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WRRC Seminar - Halorespiration, a natural process

May 2, 3:00pm - 4:15pm
Mānoa Campus, POST 126

Halorespiration, a natural process


Paige Novak,

University of Minnesota

Chlorinated organics, produced by man for uses such as degreasing, insulation, and fumigation,are some of the world’s most hazardous compounds, causing effects from cancer to liver damage. They contaminate tens of thousands of sites in the US alone. About 15 years ago, bacteria that were able to “breathe” some of these chlorinated compounds, and thereby detoxify them, were discovered. The fact that some of these bacteria actually required these compounds in order to live was thought to be amazing. Scientists and engineers have since debated how these organisms came to be, whether they had a niche in uncontaminated environments, and how we could best harness their abilities to clean up contaminants. Our work has focused on some of these questions, initially working to understand those organisms that dechlorinate polychlorinated biphenyls, and eventually working to unravel their natural role with the hope that this information might lead us to better clean-up methods.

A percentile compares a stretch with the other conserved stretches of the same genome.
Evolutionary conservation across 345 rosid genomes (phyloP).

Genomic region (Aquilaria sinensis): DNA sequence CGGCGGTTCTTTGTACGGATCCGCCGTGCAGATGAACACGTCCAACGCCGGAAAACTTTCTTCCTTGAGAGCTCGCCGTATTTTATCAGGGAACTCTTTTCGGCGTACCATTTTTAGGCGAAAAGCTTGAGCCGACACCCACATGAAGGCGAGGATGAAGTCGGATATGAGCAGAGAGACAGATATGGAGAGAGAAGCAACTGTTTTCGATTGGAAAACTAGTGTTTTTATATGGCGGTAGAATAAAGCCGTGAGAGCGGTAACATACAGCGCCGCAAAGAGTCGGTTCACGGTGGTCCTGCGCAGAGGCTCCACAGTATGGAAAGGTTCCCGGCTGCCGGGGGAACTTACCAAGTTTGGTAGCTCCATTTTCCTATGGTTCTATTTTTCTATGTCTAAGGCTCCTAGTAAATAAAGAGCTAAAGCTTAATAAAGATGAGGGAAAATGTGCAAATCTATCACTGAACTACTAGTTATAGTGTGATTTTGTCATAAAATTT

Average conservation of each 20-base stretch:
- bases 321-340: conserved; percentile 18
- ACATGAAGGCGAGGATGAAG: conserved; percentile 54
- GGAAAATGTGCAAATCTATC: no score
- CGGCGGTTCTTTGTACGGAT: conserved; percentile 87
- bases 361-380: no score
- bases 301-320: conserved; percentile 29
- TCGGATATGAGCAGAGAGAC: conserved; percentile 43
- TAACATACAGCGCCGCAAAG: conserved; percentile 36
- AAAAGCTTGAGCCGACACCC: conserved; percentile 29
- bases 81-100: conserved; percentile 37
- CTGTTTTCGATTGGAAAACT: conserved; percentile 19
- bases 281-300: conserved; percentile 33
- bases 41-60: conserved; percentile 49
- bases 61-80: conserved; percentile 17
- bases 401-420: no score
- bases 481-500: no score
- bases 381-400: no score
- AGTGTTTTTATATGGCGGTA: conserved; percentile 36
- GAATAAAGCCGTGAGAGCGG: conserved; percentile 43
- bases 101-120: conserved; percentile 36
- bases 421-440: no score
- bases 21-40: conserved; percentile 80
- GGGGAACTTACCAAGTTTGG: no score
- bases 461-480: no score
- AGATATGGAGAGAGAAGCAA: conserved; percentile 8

Event Sponsor
Water Resources Research Center, Mānoa Campus

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